We have a soft spot in our heart for the M14 rifle, even though we experienced it in the service primarily as the M21 sniper system, a fiddly, unstable platform with, “no user serviceable parts inside.” (Seriously. The operator was not permitted to field-strip the gun — that was strictly for the armorers who built the thing. You could swab out the bore, but they’d rather you didn’t). Some of the fiddliness was caused by the Leatherwood ART II scope, an early bullet drop compensator telescopic sight. The Leatherwood was adopted, we always suspected, because Jim Leatherwood had been an SF guy, not because the scope was incredibly great. The replacement of the M21 with the M24 bolt gun, a gun that was developed primarily by SF marksmen (snipers and competitive shooters), was met by hosannas. Its Leupold mildot scope took the onus off the scope’s internals and put it on the shooter, and we liked that.


So when Shawn at Loose Rounds penned a post critical not as much of the M14 but of its somewhat unsupported legend of battlefield prowess, he was aiming right up our alley. He has technical support in that post from Daniel Watters, arguably the most knowledgable man on post-WWII US small arms developments not to have written a book. And his arguments are generally supported  by the M14-related books in our collection, some of which appear in footnotes or Sources.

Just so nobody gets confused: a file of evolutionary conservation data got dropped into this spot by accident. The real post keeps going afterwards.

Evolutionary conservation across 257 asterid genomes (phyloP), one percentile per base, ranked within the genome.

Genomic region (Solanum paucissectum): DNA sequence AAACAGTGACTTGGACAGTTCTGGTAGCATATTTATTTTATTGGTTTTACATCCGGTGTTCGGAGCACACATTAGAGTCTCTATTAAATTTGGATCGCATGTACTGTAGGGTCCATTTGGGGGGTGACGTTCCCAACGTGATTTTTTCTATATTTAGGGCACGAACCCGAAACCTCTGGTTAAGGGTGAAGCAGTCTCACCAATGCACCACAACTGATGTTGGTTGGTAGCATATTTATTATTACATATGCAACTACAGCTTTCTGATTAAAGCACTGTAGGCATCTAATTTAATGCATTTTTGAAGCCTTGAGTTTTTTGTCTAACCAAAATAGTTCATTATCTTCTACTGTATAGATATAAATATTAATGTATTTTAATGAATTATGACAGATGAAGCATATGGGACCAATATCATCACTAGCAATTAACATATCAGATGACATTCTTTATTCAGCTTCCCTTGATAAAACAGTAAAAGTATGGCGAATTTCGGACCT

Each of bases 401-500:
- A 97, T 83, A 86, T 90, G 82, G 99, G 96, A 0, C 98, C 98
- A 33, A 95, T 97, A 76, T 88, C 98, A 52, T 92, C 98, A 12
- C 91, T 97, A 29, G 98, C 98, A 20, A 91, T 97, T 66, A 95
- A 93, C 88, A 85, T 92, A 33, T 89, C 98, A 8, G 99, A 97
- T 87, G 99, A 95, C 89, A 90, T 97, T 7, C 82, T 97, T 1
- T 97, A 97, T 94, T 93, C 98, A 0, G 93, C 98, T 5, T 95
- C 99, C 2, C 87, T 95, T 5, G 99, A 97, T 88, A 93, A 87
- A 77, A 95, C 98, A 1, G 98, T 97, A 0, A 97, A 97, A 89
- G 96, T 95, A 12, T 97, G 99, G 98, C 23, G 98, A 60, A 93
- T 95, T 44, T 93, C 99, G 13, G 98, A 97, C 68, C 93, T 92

The M14’s history is interesting. It had a long and arduous gestation, involving many false starts and dead ends, before finally settling on a weapon that was a little more than an M1 with a box magazine and improved gas system. This whole process took 12 years (from 1945 to 1957) and cost a surprising fortune, considering that what came out of it was essentially an M1 with a box mag, useless selective-fire switch, and improved gas system.

From the operator end, it looks just like an M1, except for that dopey and wasteful giggle switch,  but you can actually reload an M1 faster.


The M14’s prototype, the T44, came this close (Max Smart finger gesture) to losing out to the US-made FN-FAL version, the T48. The final test found the two weapons roughly equivalent.1 Previous tests greatly improved both arms, and made one lasting improvement in the FAL hat benefited FN and foreign operators: the incorporation of the “sand cuts” in the bolt carrier.2 One deciding factor was that the FN rifle did not have “positive bolt closure,” a way to force the bolt closed on, say, a swollen cartridge. (Never mind that that’s a crummy idea, it was Army policy. Some say, in order to accept the home-grown, Springfield-developed T44 instead of the foreign-designed FAL, but that’s certainly not written down anywhere important).

The M14 went on to have a surprisingly difficult time in manufacturing — surprising because it had been sold on extensive commonality with M1 Garand design, and sold as producible on M1

Garand tooling. All manufacturers (Springfield, Winchester, Harrington & Richardson, and TRW) struggled to make the guns. (Stevens calls M14 production, in a chapter heading, “A Tragedy in Four Acts.”3 In H&R’s case it was not surprising, as H&R had struggled with an M1 contract and only had an M14 contract because of political corruption in the Massachusetts congressional delegation, TRW, which is generally thought to have produced the best rifles of the four manufacturers.4